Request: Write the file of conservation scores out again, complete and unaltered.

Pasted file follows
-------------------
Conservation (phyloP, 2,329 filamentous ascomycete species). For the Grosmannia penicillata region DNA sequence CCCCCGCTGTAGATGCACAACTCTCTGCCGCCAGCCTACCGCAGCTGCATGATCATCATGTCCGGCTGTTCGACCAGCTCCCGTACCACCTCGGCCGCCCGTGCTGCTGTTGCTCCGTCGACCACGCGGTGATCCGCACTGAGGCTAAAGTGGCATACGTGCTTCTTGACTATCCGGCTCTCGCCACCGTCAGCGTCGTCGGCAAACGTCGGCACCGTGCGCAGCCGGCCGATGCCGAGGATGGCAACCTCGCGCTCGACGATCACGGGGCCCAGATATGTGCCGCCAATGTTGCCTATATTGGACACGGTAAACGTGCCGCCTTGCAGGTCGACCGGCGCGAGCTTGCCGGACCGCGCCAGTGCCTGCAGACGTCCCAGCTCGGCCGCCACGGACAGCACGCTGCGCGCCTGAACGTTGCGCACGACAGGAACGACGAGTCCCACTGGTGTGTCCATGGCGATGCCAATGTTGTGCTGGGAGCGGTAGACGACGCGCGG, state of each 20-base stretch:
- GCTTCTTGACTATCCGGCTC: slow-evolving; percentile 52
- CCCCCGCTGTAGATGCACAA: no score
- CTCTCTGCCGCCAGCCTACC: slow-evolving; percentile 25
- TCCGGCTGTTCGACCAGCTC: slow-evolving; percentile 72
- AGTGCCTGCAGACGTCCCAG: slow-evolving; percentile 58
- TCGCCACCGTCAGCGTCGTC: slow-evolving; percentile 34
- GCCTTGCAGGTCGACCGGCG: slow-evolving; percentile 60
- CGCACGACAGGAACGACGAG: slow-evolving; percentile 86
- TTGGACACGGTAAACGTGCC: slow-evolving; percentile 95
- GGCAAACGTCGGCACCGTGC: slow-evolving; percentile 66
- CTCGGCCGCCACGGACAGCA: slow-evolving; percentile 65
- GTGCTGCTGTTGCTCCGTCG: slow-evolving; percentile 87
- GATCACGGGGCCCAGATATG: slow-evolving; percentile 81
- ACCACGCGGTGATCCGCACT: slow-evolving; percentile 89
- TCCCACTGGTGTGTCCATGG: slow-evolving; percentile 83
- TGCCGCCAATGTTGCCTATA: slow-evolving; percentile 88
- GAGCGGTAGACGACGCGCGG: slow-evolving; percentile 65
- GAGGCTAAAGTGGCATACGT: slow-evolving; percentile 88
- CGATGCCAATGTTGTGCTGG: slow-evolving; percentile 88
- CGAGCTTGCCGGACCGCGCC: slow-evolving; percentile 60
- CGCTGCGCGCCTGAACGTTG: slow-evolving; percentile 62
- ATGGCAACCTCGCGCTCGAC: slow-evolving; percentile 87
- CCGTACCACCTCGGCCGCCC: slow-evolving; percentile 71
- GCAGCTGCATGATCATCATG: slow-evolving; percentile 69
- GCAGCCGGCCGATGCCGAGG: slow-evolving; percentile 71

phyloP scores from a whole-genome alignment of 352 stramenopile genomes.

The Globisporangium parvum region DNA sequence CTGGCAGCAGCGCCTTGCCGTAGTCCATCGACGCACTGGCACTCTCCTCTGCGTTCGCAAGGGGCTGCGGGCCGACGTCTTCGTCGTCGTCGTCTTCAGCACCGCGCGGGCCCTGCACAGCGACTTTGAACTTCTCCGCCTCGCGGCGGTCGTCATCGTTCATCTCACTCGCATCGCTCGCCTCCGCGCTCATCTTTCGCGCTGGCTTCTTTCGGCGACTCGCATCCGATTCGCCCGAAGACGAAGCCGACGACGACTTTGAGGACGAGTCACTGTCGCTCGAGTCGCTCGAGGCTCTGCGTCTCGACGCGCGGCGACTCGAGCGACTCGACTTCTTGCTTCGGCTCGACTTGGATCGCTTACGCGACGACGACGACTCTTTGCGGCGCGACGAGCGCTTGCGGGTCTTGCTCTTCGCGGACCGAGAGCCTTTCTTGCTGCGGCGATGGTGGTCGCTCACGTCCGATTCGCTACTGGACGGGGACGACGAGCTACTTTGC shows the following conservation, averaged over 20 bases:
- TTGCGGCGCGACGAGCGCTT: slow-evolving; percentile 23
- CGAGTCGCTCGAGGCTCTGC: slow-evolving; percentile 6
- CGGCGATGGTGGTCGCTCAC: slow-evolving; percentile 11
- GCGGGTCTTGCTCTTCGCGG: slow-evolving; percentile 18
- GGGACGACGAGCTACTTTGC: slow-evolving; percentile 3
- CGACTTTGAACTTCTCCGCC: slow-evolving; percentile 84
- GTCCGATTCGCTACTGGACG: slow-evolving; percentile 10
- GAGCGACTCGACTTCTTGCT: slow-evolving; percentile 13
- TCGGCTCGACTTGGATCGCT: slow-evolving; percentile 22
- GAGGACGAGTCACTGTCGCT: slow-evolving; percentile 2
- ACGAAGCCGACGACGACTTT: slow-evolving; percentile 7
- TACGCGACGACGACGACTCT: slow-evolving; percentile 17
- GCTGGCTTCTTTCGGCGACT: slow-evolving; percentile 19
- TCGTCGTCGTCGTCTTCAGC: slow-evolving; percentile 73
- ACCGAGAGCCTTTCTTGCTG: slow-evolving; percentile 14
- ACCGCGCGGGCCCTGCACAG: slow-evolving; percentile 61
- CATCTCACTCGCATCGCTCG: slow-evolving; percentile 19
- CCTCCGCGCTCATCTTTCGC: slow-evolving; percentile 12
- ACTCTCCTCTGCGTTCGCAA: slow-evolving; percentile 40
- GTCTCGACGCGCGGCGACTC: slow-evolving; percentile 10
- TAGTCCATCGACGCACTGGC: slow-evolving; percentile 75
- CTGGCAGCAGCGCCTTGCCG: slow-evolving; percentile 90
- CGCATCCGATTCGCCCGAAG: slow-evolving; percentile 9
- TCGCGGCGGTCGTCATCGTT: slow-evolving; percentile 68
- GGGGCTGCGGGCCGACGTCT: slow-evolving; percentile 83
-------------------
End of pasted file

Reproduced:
Conservation (phyloP, 2,329 filamentous ascomycete species). For the Grosmannia penicillata region DNA sequence CCCCCGCTGTAGATGCACAACTCTCTGCCGCCAGCCTACCGCAGCTGCATGATCATCATGTCCGGCTGTTCGACCAGCTCCCGTACCACCTCGGCCGCCCGTGCTGCTGTTGCTCCGTCGACCACGCGGTGATCCGCACTGAGGCTAAAGTGGCATACGTGCTTCTTGACTATCCGGCTCTCGCCACCGTCAGCGTCGTCGGCAAACGTCGGCACCGTGCGCAGCCGGCCGATGCCGAGGATGGCAACCTCGCGCTCGACGATCACGGGGCCCAGATATGTGCCGCCAATGTTGCCTATATTGGACACGGTAAACGTGCCGCCTTGCAGGTCGACCGGCGCGAGCTTGCCGGACCGCGCCAGTGCCTGCAGACGTCCCAGCTCGGCCGCCACGGACAGCACGCTGCGCGCCTGAACGTTGCGCACGACAGGAACGACGAGTCCCACTGGTGTGTCCATGGCGATGCCAATGTTGTGCTGGGAGCGGTAGACGACGCGCGG, state of each 20-base stretch:
- GCTTCTTGACTATCCGGCTC: slow-evolving; percentile 52
- CCCCCGCTGTAGATGCACAA: no score
- CTCTCTGCCGCCAGCCTACC: slow-evolving; percentile 25
- TCCGGCTGTTCGACCAGCTC: slow-evolving; percentile 72
- AGTGCCTGCAGACGTCCCAG: slow-evolving; percentile 58
- TCGCCACCGTCAGCGTCGTC: slow-evolving; percentile 34
- GCCTTGCAGGTCGACCGGCG: slow-evolving; percentile 60
- CGCACGACAGGAACGACGAG: slow-evolving; percentile 86
- TTGGACACGGTAAACGTGCC: slow-evolving; percentile 95
- GGCAAACGTCGGCACCGTGC: slow-evolving; percentile 66
- CTCGGCCGCCACGGACAGCA: slow-evolving; percentile 65
- GTGCTGCTGTTGCTCCGTCG: slow-evolving; percentile 87
- GATCACGGGGCCCAGATATG: slow-evolving; percentile 81
- ACCACGCGGTGATCCGCACT: slow-evolving; percentile 89
- TCCCACTGGTGTGTCCATGG: slow-evolving; percentile 83
- TGCCGCCAATGTTGCCTATA: slow-evolving; percentile 88
- GAGCGGTAGACGACGCGCGG: slow-evolving; percentile 65
- GAGGCTAAAGTGGCATACGT: slow-evolving; percentile 88
- CGATGCCAATGTTGTGCTGG: slow-evolving; percentile 88
- CGAGCTTGCCGGACCGCGCC: slow-evolving; percentile 60
- CGCTGCGCGCCTGAACGTTG: slow-evolving; percentile 62
- ATGGCAACCTCGCGCTCGAC: slow-evolving; percentile 87
- CCGTACCACCTCGGCCGCCC: slow-evolving; percentile 71
- GCAGCTGCATGATCATCATG: slow-evolving; percentile 69
- GCAGCCGGCCGATGCCGAGG: slow-evolving; percentile 71

phyloP scores from a whole-genome alignment of 352 stramenopile genomes.

The Globisporangium parvum region DNA sequence CTGGCAGCAGCGCCTTGCCGTAGTCCATCGACGCACTGGCACTCTCCTCTGCGTTCGCAAGGGGCTGCGGGCCGACGTCTTCGTCGTCGTCGTCTTCAGCACCGCGCGGGCCCTGCACAGCGACTTTGAACTTCTCCGCCTCGCGGCGGTCGTCATCGTTCATCTCACTCGCATCGCTCGCCTCCGCGCTCATCTTTCGCGCTGGCTTCTTTCGGCGACTCGCATCCGATTCGCCCGAAGACGAAGCCGACGACGACTTTGAGGACGAGTCACTGTCGCTCGAGTCGCTCGAGGCTCTGCGTCTCGACGCGCGGCGACTCGAGCGACTCGACTTCTTGCTTCGGCTCGACTTGGATCGCTTACGCGACGACGACGACTCTTTGCGGCGCGACGAGCGCTTGCGGGTCTTGCTCTTCGCGGACCGAGAGCCTTTCTTGCTGCGGCGATGGTGGTCGCTCACGTCCGATTCGCTACTGGACGGGGACGACGAGCTACTTTGC shows the following conservation, averaged over 20 bases:
- TTGCGGCGCGACGAGCGCTT: slow-evolving; percentile 23
- CGAGTCGCTCGAGGCTCTGC: slow-evolving; percentile 6
- CGGCGATGGTGGTCGCTCAC: slow-evolving; percentile 11
- GCGGGTCTTGCTCTTCGCGG: slow-evolving; percentile 18
- GGGACGACGAGCTACTTTGC: slow-evolving; percentile 3
- CGACTTTGAACTTCTCCGCC: slow-evolving; percentile 84
- GTCCGATTCGCTACTGGACG: slow-evolving; percentile 10
- GAGCGACTCGACTTCTTGCT: slow-evolving; percentile 13
- TCGGCTCGACTTGGATCGCT: slow-evolving; percentile 22
- GAGGACGAGTCACTGTCGCT: slow-evolving; percentile 2
- ACGAAGCCGACGACGACTTT: slow-evolving; percentile 7
- TACGCGACGACGACGACTCT: slow-evolving; percentile 17
- GCTGGCTTCTTTCGGCGACT: slow-evolving; percentile 19
- TCGTCGTCGTCGTCTTCAGC: slow-evolving; percentile 73
- ACCGAGAGCCTTTCTTGCTG: slow-evolving; percentile 14
- ACCGCGCGGGCCCTGCACAG: slow-evolving; percentile 61
- CATCTCACTCGCATCGCTCG: slow-evolving; percentile 19
- CCTCCGCGCTCATCTTTCGC: slow-evolving; percentile 12
- ACTCTCCTCTGCGTTCGCAA: slow-evolving; percentile 40
- GTCTCGACGCGCGGCGACTC: slow-evolving; percentile 10
- TAGTCCATCGACGCACTGGC: slow-evolving; percentile 75
- CTGGCAGCAGCGCCTTGCCG: slow-evolving; percentile 90
- CGCATCCGATTCGCCCGAAG: slow-evolving; percentile 9
- TCGCGGCGGTCGTCATCGTT: slow-evolving; percentile 68
- GGGGCTGCGGGCCGACGTCT: slow-evolving; percentile 83